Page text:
Like many of you, I belong to some textile groups that would normally meet in person but this year have needed to find alternative ways to work together. One such group is the Farnborough Embroiderer’s Guild (EG). This EG group is quite unusual in that rather than inviting speakers to talk about their practice, we all take it in turns to teach each other new skills. Three months ago we started meeting via Zoom and I have to confess in some ways I actually prefer it! We aren’t a large group but when we meet in person I often end up only talking to the 2-3 people I am sat nearest to, on Zoom the whole group shares the same conversation which is nice and feels very inclusive. The other advantage is the lack of commute, for me, this means I get to eat before we gather and I can have a glass of wine while we play together 🙂

Last month Sue took us through a technique to create foiled pictures; I don’t know about you but I can’t resist a bit of bling! As we are approaching holiday season it also feels very appropriate to share this with you now, I think it would make some wonderful textile Christmas cards and gifts. I hope you enjoy it and feel inspired to have a go!

Although I have played with foils before it was only as decorative finishing touches never as the basis to create a whole textile picture. Even so, I still managed to make every mistake in the book but was pleased to find foils are remarkably accommodating, if you make a mistake, it can (mostly) be rectified with layering more foil over the top.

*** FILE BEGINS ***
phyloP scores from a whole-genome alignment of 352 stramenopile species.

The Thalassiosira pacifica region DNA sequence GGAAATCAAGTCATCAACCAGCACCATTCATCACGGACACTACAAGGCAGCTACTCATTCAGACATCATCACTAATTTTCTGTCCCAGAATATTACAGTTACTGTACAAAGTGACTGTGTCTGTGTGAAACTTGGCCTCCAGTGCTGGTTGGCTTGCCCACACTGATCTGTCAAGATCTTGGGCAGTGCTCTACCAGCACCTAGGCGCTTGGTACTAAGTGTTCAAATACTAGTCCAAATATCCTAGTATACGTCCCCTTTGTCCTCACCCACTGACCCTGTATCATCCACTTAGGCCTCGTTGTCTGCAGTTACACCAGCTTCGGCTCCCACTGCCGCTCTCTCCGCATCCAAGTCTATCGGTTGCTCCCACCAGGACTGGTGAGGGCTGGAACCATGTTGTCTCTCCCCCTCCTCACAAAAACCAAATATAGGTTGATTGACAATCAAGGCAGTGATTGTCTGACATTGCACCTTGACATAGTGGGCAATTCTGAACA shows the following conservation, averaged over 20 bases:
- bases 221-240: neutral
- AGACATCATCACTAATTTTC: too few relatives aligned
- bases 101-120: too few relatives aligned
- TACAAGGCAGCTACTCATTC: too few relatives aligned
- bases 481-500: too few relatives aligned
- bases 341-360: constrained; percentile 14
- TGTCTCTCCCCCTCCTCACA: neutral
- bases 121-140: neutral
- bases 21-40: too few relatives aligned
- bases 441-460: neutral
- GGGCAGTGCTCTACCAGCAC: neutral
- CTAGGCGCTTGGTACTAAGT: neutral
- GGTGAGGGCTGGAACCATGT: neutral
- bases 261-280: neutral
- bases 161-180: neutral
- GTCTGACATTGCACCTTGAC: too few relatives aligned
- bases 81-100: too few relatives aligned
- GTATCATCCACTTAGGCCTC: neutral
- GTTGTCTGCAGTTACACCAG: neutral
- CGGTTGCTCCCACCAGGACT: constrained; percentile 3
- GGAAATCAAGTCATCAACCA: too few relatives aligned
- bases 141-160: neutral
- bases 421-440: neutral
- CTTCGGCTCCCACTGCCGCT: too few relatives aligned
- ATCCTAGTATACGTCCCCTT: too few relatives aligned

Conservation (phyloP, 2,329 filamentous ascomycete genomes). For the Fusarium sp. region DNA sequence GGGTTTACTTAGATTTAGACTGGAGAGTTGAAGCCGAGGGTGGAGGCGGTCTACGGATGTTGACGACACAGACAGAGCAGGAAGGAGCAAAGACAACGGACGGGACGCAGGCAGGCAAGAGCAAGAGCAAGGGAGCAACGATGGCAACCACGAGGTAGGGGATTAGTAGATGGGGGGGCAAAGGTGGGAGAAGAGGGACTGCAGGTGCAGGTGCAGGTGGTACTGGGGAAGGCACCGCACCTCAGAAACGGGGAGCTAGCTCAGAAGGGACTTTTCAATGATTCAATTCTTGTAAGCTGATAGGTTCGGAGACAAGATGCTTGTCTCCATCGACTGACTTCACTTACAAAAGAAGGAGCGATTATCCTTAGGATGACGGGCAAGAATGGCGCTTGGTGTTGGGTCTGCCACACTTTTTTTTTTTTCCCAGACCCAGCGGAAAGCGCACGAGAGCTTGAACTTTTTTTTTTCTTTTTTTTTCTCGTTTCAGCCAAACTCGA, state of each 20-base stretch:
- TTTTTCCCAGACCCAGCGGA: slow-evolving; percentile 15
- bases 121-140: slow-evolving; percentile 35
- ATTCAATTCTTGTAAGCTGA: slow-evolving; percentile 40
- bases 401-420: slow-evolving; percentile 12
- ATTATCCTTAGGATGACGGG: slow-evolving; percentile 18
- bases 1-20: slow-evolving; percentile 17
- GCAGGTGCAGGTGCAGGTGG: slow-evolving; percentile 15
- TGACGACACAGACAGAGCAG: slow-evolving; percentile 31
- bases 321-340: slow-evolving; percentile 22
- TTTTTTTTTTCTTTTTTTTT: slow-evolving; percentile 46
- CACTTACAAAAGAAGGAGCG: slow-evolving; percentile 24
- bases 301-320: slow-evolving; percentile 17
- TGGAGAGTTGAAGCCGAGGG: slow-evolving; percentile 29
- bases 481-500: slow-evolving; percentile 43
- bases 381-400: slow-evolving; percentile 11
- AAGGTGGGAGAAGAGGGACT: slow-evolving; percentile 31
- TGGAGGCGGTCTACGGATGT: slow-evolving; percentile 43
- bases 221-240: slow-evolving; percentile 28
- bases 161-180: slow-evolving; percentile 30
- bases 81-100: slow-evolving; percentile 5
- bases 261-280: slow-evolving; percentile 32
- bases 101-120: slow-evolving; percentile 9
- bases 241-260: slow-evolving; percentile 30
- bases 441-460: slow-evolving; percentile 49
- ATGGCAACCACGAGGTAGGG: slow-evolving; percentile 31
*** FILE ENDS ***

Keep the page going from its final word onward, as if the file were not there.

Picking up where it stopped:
Unfortunately it did not occur to me to take photos of the process until I was half way through my picture, I apologise for the lack of photos covering the initial stages of the process. The first few photos are where I went back and reapplied the bondaweb on the beak as my initial application had not transferred completely.

This was the reference photo I used for inspiration:

Some useful tips before you start:

  • set your iron on a low to medium (1 to 2 dots) setting without steam
  • always use a sheet of baking parchment to protect your iron
  • work on an ironing board

1: Cut a piece of medium weight, iron-fusible interfacing / fabric stabiliser slightly smaller than the background fabric and iron it to the back of your fabric. We used black cotton velvet but most non-synthetic fabrics will work (synthetic fabrics are best avoided for this technique as they might melt when heat is applied).

2: Draw out your design with a pencil on the paper side of a sheet of bondaweb. If you aren’t confident drawing freehand, you can trace the design from a printed image. Cut out your design, either as one solid shape or in sections if you plan to create a stained glass effect. For the hummingbird I cut out the whole bird as a single piece.

3: Transfer the bondaweb design onto your backing fabric.

If you are using the stained glass technique you might want to transfer one piece at a time, foil it then apply the next bondaweb shape.

4: Once cooled, carefully peel off the paper backing from the bondaweb.

5: Lay a piece of foil (coloured side facing you) over the exposed bondaweb and cover this with a piece of baking parchment, using the tip or edge of your iron, apply gentle pressure to the areas where you would like that coloured foil to appear.